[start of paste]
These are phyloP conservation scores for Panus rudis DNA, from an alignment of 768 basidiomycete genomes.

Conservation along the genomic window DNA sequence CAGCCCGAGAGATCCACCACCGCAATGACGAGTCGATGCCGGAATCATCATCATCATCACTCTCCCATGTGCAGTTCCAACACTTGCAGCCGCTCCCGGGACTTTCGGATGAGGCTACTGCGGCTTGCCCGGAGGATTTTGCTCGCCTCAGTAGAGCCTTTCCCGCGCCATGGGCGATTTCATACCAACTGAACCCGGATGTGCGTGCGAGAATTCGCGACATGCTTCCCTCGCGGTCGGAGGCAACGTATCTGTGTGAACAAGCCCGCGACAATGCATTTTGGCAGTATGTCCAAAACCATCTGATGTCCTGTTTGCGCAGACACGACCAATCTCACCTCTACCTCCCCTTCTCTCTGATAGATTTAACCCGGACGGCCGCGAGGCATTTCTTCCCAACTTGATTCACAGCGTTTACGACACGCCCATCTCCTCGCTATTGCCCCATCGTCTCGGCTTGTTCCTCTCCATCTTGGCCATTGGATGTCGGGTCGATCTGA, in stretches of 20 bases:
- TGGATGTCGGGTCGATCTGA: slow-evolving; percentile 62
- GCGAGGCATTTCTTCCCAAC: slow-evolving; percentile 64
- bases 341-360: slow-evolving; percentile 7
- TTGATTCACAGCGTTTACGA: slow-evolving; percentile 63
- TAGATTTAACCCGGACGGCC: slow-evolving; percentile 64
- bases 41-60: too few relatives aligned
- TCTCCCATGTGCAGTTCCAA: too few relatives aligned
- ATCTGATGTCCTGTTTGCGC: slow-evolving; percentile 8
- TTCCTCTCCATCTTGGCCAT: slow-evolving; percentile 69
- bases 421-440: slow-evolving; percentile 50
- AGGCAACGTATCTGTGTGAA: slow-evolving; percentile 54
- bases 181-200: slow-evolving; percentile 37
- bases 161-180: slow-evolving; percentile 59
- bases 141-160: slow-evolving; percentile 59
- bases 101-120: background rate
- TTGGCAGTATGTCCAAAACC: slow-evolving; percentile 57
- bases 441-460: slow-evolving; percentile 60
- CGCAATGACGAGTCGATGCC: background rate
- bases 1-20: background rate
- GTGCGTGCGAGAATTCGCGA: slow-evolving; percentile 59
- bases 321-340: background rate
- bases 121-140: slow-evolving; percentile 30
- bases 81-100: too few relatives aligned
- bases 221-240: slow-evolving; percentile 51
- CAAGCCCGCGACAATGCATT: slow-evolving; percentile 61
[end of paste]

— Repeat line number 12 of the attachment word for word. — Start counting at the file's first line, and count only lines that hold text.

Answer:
- bases 421-440: slow-evolving; percentile 50